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Oliver North
Oliver North
3 May 2013
Being Presidential

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Protecting Our Protectors

Comment

WASHINGTON — It's a tough time to be a member of the U.S. armed forces. Those serving in our all-volunteer military — and their families — are stretched and stressed by more than nine years of war. Unfortunately, our commander in chief — supposedly the champion of our soldiers, sailors, airmen, guardsmen and Marines — isn't doing anything to make serving in uniform any easier.

President Barack Obama — fresh from his 3 1/2-hour "visit" to Afghanistan — continues to insist that the U.S. Senate act immediately to allow active homosexuals to serve in the military. He followed up by announcing a paltry 1.4 percent pay raise for those serving in harm's way. In justifying this parsimony, Obama notes that he has "frozen the pay of all other government workers" — as if feeling up airline passengers can somehow be equated with standing watch in the icy-cold winds sweeping down from the Hindu Kush.

Those are but two of the icebergs threatening to sink our military. On the 69th anniversary of the attack on Pearl Harbor, we learned from the director of national intelligence that 25 percent of the detainees transferred from the Guantanamo Bay detention facility are either "confirmed" or "suspected" of rejoining terrorists waging war against us. According to the DNI's unclassified report to Congress, "of the 150 former (Guantanamo) detainees assessed as confirmed or suspected of reengaging in terrorist or insurgent activities, the Intelligence Community assesses that 13 are dead, 54 are in custody, and 83 remain at large." The DNI notes that of the 66 detainees transferred since Obama took office, only two are "confirmed" and three are "suspected."

Though the report does not specify how many U.S. troops have been killed or wounded as a consequence of the detainee transfer program, White House officials say that the Obama administration still is committed to "closing the prison at Guantanamo" and that it will "move toward that goal in a way that best protects the American people." That assurance is scant comfort to the families of troops returning home in flag-draped coffins or those recovering in military hospitals from life-altering wounds inflicted by terrorists turned loose from detention in Guantanamo.

Continuing the atrocious catch-and-release policy at "Gitmo" puts Americans on the battlefield at greater risk. But it doesn't stop there. The administration's unwillingness or inability to bring charges against those responsible for posting hundreds of thousands of pages of classified documents on the Internet also puts U.S.

troops in jeopardy.

Most of the so-called mainstream media have focused on the "embarrassment" to U.S. diplomats caused by WikiLeaks' revealing titillating details about foreign leaders, but there is a far more sinister aspect to what Julian Assange and his co-conspirators are doing to our troops. Last year, WikiLeaks posted classified information about U.S. technology used to protect against deadly improvised explosive devices — the No. 1 cause of death and injury to American and coalition personnel in Iraq and Afghanistan. When confronted about the disclosure by a reporter from The New Yorker, Assange, who claims to be engaged in "scientific journalism," acknowledged he and his colleagues might get blood on their hands.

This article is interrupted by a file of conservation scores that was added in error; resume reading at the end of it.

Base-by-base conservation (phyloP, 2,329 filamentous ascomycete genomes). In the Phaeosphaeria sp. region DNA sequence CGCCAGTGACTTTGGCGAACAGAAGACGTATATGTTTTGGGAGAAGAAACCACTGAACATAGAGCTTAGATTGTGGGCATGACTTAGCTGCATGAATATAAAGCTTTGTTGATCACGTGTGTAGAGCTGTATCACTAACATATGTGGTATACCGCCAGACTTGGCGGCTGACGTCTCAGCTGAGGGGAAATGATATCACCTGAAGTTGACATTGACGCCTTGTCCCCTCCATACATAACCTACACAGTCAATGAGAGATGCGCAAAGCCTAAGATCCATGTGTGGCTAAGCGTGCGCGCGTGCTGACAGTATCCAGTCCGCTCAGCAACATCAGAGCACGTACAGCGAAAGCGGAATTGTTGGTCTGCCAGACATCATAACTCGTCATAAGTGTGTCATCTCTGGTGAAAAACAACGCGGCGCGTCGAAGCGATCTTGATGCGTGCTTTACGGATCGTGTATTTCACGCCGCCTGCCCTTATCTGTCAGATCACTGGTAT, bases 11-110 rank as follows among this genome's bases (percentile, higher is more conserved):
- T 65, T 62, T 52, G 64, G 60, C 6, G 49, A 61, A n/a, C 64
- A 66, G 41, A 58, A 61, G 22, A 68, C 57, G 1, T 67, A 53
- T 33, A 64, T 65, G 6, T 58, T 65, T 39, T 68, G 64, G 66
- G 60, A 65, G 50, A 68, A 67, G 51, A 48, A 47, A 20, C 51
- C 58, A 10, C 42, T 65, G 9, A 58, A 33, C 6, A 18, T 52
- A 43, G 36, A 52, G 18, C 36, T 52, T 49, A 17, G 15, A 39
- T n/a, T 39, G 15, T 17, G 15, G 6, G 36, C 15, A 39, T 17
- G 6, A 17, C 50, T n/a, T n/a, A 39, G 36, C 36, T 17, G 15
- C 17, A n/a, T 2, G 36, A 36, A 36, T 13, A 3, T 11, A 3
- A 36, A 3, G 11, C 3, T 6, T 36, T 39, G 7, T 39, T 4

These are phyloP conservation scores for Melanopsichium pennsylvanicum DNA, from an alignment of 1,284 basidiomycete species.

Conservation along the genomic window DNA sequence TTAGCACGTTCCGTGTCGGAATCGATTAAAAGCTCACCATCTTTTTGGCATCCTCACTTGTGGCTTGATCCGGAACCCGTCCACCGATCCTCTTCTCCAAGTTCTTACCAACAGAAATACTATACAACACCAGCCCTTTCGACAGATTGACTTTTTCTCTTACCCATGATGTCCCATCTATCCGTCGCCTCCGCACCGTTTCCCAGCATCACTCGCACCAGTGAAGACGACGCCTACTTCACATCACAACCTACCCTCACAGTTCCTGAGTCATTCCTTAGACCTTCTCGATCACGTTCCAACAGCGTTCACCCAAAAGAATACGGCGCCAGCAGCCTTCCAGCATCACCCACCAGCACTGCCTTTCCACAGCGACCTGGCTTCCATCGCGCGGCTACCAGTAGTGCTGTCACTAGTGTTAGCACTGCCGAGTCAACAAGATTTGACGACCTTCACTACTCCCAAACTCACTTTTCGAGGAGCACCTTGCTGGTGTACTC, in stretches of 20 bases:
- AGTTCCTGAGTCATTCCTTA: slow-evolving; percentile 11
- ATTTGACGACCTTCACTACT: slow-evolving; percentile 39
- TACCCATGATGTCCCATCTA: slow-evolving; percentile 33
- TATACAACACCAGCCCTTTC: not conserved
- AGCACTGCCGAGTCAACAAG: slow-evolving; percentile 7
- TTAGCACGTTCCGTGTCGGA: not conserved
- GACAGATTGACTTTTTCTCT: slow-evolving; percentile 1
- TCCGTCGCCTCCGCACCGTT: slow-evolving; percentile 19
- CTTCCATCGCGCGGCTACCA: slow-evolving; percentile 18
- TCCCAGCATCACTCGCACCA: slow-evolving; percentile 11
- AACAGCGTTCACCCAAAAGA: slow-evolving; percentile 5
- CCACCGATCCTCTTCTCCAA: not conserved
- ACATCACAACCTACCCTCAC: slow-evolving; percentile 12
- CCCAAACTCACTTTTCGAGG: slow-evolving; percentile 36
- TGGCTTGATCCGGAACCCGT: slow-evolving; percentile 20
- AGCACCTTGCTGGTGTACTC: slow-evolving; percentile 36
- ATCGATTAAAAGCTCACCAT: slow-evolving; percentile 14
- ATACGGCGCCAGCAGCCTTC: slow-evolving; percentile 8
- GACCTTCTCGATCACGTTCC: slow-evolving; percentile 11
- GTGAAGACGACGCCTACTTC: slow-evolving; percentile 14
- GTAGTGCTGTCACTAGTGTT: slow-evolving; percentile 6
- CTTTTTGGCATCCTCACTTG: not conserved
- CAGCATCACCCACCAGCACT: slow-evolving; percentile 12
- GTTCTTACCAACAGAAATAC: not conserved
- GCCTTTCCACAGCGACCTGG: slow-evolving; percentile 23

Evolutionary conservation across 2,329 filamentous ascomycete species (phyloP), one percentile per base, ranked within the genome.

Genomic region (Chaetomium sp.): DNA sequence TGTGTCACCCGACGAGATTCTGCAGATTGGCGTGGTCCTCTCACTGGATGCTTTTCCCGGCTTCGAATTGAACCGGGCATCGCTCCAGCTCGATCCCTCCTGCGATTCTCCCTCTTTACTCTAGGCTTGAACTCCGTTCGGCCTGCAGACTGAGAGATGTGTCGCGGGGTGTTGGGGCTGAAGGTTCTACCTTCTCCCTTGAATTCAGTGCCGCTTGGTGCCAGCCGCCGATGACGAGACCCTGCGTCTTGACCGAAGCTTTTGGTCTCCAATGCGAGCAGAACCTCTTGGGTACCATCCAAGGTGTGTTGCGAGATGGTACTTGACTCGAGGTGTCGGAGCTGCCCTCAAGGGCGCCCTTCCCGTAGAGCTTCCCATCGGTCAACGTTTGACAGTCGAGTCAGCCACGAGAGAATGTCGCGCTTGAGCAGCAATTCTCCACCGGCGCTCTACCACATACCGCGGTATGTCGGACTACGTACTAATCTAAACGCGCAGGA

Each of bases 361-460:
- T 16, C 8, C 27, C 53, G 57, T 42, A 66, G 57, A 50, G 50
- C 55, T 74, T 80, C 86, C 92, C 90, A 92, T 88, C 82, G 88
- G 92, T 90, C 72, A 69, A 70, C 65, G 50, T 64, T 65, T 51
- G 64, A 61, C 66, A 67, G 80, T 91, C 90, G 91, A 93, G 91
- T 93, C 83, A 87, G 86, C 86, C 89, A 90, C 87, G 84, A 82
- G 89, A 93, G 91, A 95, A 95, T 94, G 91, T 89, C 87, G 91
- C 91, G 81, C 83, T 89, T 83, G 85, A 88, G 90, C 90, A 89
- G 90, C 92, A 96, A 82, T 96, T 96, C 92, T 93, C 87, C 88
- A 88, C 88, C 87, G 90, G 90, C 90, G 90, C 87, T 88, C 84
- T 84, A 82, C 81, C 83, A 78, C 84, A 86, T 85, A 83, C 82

More recently, WikiLeaks disseminated the names and Social Security numbers of military personnel, some of whom are deployed overseas. Thanks to Assange, cyberthieves — from common-criminal hackers to terrorists — can access private information about vulnerable American troops. Despite warnings about the risk of identity theft — or worse — from the availability of Social Security numbers for 2.5 million U.S. military personnel, Obama's Pentagon can't figure out how to convert to a safer system. Note: The commonwealth of Virginia — population 7.8 million — replaced Social Security numbers on driver's licenses in less time than it's taken the O-Team to think about the problem.

The Obama administration's response to the WikiLeaks cyberassault on our troops has been completely ineffective at stopping the attacks — or deterring others from doing more of the same. This week, in a meaningless gesture, federal departments and agencies warned government employees and contractors against "accessing or downloading" information from the WikiLeaks website — even though the data are readily available to any terror organization on the planet.

In a farcical effort to appear proactive, Secretary of State Hillary Clinton — on the day WikiLeaks "editor" Julian Assange, an Australian citizen, was arrested in Britain on a Swedish sex-crime warrant — issued a press release claiming she and Australian Foreign Minister Kevin Rudd had discussed, inter alia, "the WikiLeaks disclosures." A day later, Rudd declared: "Mr. Assange is not himself responsible for the unauthorized release. ... The Americans are responsible for that."

The Obama Justice Department needs to charge Assange and his collaborators with violations of the Espionage Act. Doing so might infuriate the president's cronies on the far left, but it's well past time for him to stand up and protect America's protectors.

Oliver North is the host of "War Stories" on Fox News Channel, the founder and honorary chairman of Freedom Alliance, and the author of "American Heroes." To find out more about Oliver North and read features by other Creators Syndicate writers and cartoonists, visit the Creators Syndicate Web page at www.creators.com.

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